This Supreme Court Ruling Could Change Everything For Those Sentenced To Prison Long Ago
The Supreme Court has declared that their 2012 Miller v. Alabama ruling eliminating mandatory life sentences without parole for juvenile offenders will now be retroactively enforced by allowing those with life sentences the opportunity to argue in favor of their release. This Supreme Court ruling could change everything for those sentenced to life imprisonment when they were juveniles.
It may certainly change the fate of Henry Montgomery, who brought his case against the state of Louisiana to SCOTUS. Montgomery was sentenced to life without parole in 1963 after being convicted of fatally shooting Sheriff's Deputy Charles Hurt when he was just 17 years old. After over five decades in prison, Montgomery believes that his participation in rehabilitative programs are enough to at least allow him a parole hearing. He was denied his wish and thus the case continued through to the Louisiana Supreme Court, which also denied Montgomery collateral relief. His appeal led him to the Supreme Court, which sided in favor of Montgomery and all who have received mandatory life sentences at a young age.
Justice Anthony Kennedy issued the majority 6-3 ruling in the case of Montgomery v. Louisiana. Kennedy repeatedly cited the aforementioned 2012 case and stated that "the opportunity for release will be afforded to those who demonstrate the truth of Miller's central intuition — that children who commit even heinous crimes are capable of change."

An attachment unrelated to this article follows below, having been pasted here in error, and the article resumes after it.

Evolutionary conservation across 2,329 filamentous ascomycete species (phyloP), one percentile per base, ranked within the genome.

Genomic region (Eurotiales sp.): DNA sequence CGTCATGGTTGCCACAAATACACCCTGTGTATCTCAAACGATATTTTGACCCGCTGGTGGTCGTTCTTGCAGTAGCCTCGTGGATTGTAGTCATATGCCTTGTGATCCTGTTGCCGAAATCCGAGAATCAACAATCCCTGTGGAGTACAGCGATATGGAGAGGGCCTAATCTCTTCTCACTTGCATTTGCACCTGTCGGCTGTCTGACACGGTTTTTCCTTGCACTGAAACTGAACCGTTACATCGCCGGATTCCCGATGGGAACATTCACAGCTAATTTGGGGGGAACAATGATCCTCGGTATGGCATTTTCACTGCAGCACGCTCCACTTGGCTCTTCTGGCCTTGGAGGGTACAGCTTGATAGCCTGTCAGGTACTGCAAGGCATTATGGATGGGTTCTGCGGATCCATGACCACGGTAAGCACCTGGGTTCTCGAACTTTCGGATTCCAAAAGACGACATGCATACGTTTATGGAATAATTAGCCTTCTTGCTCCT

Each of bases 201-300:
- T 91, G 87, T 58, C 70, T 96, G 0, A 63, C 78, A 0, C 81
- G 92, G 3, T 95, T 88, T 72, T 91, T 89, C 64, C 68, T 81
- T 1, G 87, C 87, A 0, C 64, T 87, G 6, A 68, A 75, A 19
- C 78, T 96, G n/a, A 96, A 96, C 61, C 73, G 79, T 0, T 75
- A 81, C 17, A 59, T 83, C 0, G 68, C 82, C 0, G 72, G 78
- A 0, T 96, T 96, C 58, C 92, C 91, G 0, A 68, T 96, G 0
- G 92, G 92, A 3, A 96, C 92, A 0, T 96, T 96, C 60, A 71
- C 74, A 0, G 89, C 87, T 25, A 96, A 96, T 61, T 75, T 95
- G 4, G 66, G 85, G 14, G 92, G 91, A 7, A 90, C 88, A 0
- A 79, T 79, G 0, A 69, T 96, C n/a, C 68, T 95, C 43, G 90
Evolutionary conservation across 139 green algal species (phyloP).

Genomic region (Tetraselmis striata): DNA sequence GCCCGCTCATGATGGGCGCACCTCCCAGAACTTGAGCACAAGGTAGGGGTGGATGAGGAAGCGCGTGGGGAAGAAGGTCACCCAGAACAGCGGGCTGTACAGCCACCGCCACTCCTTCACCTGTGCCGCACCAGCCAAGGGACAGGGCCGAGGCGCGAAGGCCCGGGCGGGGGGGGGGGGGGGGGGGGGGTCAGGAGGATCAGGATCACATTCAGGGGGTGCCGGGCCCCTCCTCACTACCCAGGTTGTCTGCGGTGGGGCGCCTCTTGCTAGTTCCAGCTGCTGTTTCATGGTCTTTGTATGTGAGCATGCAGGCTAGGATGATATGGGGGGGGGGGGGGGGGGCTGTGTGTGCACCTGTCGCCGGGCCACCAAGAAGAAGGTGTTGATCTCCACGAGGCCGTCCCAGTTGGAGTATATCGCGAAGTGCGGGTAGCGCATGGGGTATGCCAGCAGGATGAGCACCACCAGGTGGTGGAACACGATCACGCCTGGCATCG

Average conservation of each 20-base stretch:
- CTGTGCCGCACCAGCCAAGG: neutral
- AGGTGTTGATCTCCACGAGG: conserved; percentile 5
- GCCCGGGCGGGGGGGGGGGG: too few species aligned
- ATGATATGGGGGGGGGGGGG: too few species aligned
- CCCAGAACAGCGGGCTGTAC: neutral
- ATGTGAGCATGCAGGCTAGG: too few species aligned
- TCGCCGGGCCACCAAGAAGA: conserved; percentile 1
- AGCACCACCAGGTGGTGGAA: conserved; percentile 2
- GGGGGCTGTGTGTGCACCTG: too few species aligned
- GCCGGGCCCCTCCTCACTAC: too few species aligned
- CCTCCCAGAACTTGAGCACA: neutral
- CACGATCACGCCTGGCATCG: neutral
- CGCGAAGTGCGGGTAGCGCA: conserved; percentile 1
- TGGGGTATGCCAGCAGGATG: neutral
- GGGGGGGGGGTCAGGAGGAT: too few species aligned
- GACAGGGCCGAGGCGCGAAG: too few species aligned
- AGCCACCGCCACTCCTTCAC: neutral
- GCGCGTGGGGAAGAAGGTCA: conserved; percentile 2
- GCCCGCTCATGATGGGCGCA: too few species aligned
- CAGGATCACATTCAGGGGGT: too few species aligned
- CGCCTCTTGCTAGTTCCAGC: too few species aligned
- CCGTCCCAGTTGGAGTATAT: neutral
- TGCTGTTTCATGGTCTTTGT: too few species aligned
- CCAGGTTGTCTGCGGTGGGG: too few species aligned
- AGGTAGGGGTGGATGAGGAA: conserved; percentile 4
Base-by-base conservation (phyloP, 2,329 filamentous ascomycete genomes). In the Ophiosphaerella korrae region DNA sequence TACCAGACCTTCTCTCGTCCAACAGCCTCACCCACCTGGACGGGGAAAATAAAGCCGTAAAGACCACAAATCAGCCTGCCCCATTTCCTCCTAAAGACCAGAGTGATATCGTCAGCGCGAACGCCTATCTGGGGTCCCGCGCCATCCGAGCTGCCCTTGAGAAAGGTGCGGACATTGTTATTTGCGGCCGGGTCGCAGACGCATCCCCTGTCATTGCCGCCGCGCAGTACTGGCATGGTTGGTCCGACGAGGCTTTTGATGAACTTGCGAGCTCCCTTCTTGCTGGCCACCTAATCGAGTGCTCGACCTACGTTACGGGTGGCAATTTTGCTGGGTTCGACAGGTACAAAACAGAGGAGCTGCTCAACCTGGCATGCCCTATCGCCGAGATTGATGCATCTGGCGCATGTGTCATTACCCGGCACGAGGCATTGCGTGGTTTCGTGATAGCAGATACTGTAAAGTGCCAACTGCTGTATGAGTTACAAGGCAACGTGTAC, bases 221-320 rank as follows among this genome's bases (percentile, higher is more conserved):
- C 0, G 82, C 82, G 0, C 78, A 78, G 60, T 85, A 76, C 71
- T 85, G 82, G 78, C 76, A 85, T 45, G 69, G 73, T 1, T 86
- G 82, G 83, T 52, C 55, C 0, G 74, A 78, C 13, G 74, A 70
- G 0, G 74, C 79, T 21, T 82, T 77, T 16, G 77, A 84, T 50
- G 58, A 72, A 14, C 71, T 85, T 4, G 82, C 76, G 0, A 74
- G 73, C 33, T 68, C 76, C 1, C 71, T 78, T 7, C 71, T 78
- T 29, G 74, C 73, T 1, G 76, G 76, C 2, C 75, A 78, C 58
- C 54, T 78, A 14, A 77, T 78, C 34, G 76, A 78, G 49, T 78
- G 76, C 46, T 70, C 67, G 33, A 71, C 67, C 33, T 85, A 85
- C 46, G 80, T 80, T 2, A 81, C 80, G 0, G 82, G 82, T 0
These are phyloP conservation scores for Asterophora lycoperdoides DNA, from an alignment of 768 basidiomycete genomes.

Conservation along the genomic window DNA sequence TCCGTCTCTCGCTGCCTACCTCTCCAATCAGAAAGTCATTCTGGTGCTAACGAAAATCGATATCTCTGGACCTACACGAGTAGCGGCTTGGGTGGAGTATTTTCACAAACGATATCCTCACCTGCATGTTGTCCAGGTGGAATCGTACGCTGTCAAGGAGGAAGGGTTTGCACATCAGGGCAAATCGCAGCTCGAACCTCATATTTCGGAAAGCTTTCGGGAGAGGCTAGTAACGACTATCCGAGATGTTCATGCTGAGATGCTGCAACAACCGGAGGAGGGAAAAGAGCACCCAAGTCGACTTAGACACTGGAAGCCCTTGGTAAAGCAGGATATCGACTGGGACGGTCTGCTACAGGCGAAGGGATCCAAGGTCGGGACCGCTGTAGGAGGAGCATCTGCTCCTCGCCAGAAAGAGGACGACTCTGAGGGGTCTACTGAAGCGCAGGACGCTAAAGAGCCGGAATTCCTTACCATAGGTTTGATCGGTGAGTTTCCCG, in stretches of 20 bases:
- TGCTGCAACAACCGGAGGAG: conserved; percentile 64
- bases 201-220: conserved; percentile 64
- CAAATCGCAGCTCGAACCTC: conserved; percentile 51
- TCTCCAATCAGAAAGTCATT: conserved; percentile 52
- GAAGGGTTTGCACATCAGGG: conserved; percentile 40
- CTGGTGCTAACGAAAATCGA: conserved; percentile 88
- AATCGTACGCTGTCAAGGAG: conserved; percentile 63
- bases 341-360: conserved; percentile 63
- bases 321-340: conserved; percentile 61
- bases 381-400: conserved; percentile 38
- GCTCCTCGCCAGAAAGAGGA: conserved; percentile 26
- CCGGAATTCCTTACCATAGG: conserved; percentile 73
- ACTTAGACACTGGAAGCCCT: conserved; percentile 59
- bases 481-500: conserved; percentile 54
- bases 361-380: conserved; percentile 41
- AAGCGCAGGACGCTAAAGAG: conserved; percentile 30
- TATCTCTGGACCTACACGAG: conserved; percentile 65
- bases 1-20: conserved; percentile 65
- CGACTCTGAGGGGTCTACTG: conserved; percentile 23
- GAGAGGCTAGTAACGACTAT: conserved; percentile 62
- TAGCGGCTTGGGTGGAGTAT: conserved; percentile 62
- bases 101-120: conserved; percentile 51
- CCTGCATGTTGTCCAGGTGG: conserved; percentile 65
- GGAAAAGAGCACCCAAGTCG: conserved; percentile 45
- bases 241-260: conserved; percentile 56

To be clear, life without parole sentences have not been completely eliminated for juvenile offenders. Kennedy wrote that such a sentence is typically justified in very rare cases. Kennedy continued:
The Court recognized that a sentencer might encounter the rare juvenile offender who exhibits such irretrievable depravity that rehabilitation is impossible and life without parole is justified. ... The fact that life without parole could be a proportionate sentence for the latter kind of juvenile offender does not mean that all other children imprisoned under a disproportionate sentence have not suffered the deprivation of a substantive right.
Louisiana is one of just a handful of states that hadn't previously retroactively enforced Miller v. Alabama — SCOTUS' ruling forces their hand to do so. This decision came with disapproval from three judges, including Antonin Scalia, who issued yet another passionate dissent. Scalia called the ruling "nothing short of astonishing" and even evoked The Godfather while issuing his dissenting opinion. Though Scalia might be less than thrilled, inmates and families seeking a better future for their loved ones will be overjoyed at the opportunity for juvenile offenders to potentially leave prison as success stories.